As water surface temperatures and evaporation rates continue to rise, low water is likely to be a long-term problem despite significant improvement this year following heavy snows in winter and a rainy spring, according to testimony during the annual meeting of the Great Lakes Commission.
"Water levels go up and down," said Scudder Mackey, coastal management chief with the Ohio Department of Natural Resources. "It's a natural process, something that we have to learn to live with."
Levels have been mostly below normal on all five Great Lakes since the late 1990s, but the drop-off has been most severe on Huron and Michigan, which scientists consider one lake because they are connected.
Huron-Michigan has jumped 20 inches since January, exceeding its usual seasonal rise, said Keith Kompoltowicz, a meteorologist with the Detroit office of the U.S. Army Corps of Engineers. Still, it remains 17 inches below its long-term average. Lake Superior is also slightly below its long-term average, while Lakes Erie and Ontario have exceeded theirs.
Groups representing shoreline interests in Lake Huron, particularly in sprawling Georgian Bay, say climate isn't the only reason water there is extraordinarily low.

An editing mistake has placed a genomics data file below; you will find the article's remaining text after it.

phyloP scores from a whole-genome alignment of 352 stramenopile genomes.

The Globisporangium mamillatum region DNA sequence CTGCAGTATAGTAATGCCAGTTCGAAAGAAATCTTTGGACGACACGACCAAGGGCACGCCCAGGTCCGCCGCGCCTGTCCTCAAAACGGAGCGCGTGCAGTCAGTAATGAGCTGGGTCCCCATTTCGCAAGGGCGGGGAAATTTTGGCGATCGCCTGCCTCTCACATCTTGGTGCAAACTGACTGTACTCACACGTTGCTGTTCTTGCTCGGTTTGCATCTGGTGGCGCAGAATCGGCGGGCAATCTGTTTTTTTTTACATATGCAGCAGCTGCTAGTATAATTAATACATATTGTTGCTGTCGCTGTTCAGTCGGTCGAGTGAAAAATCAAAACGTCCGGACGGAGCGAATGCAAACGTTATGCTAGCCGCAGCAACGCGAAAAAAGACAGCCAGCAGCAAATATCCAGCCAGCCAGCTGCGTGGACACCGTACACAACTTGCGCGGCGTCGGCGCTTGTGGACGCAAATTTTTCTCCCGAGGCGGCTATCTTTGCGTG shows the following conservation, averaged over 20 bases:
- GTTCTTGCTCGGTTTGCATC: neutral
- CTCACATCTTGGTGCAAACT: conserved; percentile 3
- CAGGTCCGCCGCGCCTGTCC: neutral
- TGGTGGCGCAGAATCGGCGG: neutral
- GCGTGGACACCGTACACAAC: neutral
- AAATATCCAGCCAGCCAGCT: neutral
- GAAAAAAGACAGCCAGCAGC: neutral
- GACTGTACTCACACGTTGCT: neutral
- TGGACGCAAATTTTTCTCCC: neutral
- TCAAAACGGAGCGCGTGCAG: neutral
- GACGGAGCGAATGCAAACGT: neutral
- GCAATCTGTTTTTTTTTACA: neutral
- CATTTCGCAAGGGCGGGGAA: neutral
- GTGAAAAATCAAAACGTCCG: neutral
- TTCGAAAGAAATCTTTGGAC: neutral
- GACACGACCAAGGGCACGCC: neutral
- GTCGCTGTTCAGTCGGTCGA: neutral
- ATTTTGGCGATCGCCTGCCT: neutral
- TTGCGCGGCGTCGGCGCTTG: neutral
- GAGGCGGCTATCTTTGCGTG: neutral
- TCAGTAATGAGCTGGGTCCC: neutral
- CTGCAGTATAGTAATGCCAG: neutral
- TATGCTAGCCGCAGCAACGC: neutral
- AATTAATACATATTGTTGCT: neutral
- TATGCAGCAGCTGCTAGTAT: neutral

Studies have shown those actions caused Huron and Michigan to fall 10 to 16 inches. Some groups put the loss at 20 inches.
In April, the International Joint Commission—which advises the U.S. and Canada about the Great Lakes and other shared waters—recommended a study of installing structures resembling underwater speed bumps in the St. Clair that could raise Huron and Michigan by 5 to 10 inches. Neither federal government has acted on the proposal.
A panel discussion before the Great Lakes commission, which represents states and Canadian provinces in the region, revealed skepticism about the idea.
"Lows on Lakes Michigan and Huron may remain if we have increased evaporation and less precipitation, even if we put in compensating structures," said Mackey, who participated in the International Joint Commission study.
It could take up to 25 years to plan, design and build the structures and another decade for them to boost levels as much as hoped, said Deborah Lee, regional business director for the Army corps. In the meantime, they could rise or fall on their own.
"We can't predict what the effects of climate will be with the accuracy to make these kinds of decisions," Lee said.
Roger Gauthier, chairman of a group called Restore Our Water International, which favors regulating the lake levels, said structures could be installed much faster than Lee predicted. Once in, they could boost Huron-Michigan 60 percent within three years, he said.
"We need to ... be able to act in a time frame that treats this like a crisis," he said.
Trying to regulate Huron-Michigan would require a difficult balancing act among competing interests, said Daniel Injerd of the Illinois Department of Natural Resources.
Gauthier countered that all would benefit from more stable and reliable levels.